Zeiss Victory 8×26 PRF Laser Range Finder Review

[ Written by gun optics guru Timothy Yan ]

Laser range finder came a long way since the last time I used one in the military. In those days, laser range finders were so big and heavy that it requires a tripod for support. Nowadays, the previously military only laser finder technology is now available to the commercial market. Due advances in technology, the commercially available laser range finders are much smaller and simpler to use. One of the best personal laser rang finder on the market is the Zeiss Victory 8×26 PRF.

The Zeiss PRF has very well designed ergonomic. From the two sides that are rounded to fit the palm of the hands and the anti-slip rubber armor that covers the exterior, to the two small long ridges along the top for the fingers to rest on. The eyepiece is depth adjustable and it has four lockable height settings. At just over ten ounces, the Zeiss PRF is about the perfect size for a small laser range finder. It’s not too light that it moves easy when hand held and it’s not too heavy that makes carrying it a hassle. Zeiss also provided a nice nylon belt carry case and a carrying strap. The Zeiss PRF is sealed against dust and it’s waterproof.

Zeiss’ Shannon Jackson demonstrates the proper way to held the Zeiss PRF.

To operate the Zeiss PRF, the user holds it up in a horizontal orientation just like using a binocular. There are only two buttons on the Zeiss. The large Range Finder button could be reach by the index fingers on either hand. The smaller SET button allows the user to access the more advance functions of the Zeiss PRF such as the yards to meter switching and a build-in programmable bullet drop compensation table for both the US mod in yards and EU mod in meters. The SET button could also activate the Zeiss PRF in the Scan mode, which is great for measuring and tracking a moving object. When in the Scan mode the PRF automatically takes a measure every 1.5 seconds.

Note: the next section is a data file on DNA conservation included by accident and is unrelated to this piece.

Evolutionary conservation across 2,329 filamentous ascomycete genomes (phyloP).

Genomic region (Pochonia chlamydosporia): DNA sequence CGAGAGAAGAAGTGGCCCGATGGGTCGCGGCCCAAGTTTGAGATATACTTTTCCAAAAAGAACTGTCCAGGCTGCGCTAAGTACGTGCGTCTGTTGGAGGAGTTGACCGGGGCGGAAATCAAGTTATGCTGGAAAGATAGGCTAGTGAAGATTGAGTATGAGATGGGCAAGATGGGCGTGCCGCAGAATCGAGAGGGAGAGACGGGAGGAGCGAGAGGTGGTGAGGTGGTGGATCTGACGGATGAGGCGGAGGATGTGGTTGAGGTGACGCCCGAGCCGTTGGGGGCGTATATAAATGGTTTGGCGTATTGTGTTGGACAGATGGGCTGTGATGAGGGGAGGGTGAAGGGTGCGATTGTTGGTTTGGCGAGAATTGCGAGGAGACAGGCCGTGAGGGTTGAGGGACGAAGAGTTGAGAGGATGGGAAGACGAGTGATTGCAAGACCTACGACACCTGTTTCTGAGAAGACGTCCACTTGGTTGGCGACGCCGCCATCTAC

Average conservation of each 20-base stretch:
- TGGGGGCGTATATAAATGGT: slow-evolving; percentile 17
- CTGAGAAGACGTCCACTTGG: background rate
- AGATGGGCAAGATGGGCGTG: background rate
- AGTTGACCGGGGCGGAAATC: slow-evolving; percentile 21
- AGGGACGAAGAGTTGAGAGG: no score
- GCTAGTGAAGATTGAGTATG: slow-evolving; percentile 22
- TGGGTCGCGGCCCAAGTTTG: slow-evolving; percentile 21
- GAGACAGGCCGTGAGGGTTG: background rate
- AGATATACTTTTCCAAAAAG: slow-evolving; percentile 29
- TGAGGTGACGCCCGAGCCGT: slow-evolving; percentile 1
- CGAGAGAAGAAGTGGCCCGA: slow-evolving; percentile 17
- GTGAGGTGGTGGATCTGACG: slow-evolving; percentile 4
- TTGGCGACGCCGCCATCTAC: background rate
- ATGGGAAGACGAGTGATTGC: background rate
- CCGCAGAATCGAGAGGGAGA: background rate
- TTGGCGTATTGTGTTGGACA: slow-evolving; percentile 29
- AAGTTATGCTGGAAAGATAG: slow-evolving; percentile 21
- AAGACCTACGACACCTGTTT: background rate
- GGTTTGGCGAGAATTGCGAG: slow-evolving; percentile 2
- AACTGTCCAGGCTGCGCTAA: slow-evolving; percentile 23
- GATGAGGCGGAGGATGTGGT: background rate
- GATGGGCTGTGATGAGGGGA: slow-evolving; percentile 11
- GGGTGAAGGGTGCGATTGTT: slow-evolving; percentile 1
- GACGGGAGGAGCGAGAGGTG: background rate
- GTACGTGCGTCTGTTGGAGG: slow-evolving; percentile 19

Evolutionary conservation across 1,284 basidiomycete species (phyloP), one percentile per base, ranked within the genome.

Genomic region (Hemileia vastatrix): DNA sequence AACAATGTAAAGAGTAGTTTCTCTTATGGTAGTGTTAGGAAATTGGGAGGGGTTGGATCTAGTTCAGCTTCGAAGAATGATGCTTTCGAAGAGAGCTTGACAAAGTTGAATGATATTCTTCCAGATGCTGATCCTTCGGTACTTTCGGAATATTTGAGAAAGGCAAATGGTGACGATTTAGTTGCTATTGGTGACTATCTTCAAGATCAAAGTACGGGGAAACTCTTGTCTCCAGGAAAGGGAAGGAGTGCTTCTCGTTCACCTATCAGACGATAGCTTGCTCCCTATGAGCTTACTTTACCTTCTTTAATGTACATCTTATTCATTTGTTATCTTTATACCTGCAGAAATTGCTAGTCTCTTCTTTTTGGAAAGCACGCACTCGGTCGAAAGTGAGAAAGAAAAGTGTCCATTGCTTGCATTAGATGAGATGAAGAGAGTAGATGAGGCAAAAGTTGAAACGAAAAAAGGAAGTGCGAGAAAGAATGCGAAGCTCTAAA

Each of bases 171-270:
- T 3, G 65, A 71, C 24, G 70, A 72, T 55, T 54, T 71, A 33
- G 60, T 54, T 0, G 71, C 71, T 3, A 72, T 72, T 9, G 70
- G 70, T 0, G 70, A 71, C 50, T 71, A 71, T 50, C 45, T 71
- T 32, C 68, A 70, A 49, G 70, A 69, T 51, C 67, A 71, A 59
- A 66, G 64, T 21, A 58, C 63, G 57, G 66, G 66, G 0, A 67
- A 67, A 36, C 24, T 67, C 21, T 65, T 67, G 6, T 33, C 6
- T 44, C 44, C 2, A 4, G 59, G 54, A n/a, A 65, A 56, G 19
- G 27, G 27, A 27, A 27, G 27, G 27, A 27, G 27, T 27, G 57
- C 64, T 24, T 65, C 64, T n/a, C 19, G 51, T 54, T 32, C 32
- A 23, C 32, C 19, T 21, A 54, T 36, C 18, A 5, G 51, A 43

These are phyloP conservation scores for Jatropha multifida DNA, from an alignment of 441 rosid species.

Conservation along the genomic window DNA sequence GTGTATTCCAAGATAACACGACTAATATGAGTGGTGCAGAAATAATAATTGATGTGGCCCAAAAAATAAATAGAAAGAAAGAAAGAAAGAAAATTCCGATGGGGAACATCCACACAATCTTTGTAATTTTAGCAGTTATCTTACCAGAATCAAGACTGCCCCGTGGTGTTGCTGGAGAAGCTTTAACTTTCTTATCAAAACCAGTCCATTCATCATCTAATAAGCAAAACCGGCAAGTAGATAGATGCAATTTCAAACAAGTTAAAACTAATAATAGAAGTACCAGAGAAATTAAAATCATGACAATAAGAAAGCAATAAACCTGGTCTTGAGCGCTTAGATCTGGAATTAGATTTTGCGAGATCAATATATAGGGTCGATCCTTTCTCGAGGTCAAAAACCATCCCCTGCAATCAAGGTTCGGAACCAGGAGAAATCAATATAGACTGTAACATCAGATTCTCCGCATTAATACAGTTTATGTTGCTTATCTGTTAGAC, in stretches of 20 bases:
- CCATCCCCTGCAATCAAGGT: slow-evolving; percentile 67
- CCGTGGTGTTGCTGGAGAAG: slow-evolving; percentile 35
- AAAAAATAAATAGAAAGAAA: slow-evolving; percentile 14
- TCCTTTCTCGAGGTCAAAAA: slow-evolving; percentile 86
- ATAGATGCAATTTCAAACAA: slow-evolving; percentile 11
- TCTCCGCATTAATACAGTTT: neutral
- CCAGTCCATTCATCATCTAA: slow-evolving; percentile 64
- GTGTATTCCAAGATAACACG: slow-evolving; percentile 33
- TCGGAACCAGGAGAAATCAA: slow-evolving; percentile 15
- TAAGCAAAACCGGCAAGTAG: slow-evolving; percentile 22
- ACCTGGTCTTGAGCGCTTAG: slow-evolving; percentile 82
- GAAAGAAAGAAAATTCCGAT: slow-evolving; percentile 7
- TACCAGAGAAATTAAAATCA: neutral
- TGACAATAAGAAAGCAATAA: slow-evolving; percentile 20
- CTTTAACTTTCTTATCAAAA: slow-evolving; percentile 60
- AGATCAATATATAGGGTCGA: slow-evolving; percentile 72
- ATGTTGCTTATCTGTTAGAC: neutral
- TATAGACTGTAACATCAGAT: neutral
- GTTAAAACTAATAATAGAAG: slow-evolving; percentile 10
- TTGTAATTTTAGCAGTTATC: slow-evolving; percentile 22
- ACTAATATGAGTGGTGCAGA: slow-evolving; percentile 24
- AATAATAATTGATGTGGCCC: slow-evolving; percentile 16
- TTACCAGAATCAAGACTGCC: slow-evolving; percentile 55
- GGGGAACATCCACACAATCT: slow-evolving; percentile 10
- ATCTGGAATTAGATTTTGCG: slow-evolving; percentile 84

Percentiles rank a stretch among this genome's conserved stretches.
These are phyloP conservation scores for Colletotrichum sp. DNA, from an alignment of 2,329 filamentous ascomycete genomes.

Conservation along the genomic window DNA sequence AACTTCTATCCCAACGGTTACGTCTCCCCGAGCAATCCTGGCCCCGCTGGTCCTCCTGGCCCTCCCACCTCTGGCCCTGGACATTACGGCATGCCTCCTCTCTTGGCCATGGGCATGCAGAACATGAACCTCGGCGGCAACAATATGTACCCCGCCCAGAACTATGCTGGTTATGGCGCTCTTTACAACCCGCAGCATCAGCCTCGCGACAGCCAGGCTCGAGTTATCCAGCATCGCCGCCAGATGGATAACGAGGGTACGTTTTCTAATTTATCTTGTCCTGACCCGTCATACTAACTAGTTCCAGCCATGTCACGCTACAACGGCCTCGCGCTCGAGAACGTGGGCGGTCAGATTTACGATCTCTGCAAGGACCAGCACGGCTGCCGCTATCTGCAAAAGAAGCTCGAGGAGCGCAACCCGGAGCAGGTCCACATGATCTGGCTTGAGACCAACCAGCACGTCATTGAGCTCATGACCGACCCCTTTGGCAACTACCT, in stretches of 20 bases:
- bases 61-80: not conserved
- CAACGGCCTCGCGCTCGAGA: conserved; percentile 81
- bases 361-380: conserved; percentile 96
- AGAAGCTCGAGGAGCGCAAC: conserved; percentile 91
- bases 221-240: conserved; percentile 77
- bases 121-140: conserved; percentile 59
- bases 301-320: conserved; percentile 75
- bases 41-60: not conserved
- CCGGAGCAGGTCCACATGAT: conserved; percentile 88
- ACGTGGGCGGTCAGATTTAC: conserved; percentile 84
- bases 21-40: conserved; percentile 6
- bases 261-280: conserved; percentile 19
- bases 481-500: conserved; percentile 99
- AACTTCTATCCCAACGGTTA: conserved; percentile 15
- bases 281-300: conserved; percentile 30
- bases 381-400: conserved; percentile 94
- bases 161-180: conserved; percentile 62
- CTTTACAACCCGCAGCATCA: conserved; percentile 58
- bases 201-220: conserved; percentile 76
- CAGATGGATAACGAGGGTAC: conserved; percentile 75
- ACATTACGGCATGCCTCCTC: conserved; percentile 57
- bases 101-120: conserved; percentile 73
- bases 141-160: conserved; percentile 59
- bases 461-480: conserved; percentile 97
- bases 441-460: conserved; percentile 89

Unlike many hand held laser range finders on the market, the Zeiss’s build-in 8x magnification monoscope is actually quite good. Usually, the optic part of many laser range finders, especially the budget models, is often an afterthought. Those typically suffer from poor light transmission, lens distortion or have severe tunnel-effect. The 8x26mm optic in the Zeiss PRF is bright and has accurate color rendition that is neither warm nor cold. Only on the extreme edge of the view that some minor reduction of resolution and light transmission show up. When I test the Zeiss PRF’s optic with the Zeiss Test Pattern (ZTP) chart at 10 meter (32.8 ft), it can resolve down to the #6 block. That shows the lens on the Zeiss PRF is very sharp. Both the objective and the ocular lens have the Zeiss’ special LotuTec water repelling coating and the Zeiss T* multi-layer optical enhancing coating. The PRF’s optic uses a porro prism design and has a very wide 6.3-degree field of view.

Also stands out from the cheaper laser range finders is Zeiss PRF’s daylight visible reticle and display. When the button is pressed, the red LED lit reticle appears. When the button is released a four-digit range value will instantly display under the reticle. There’s virtually no lag between them. After few seconds, both the reticle and the digits will disappear and leaves a clear view. The single CR2 lithium battery would last for over 2000 measurements. I found the laser works on a wide variety of object and background colors. I was able to measure a black silhouette target at 1000 yard reliably.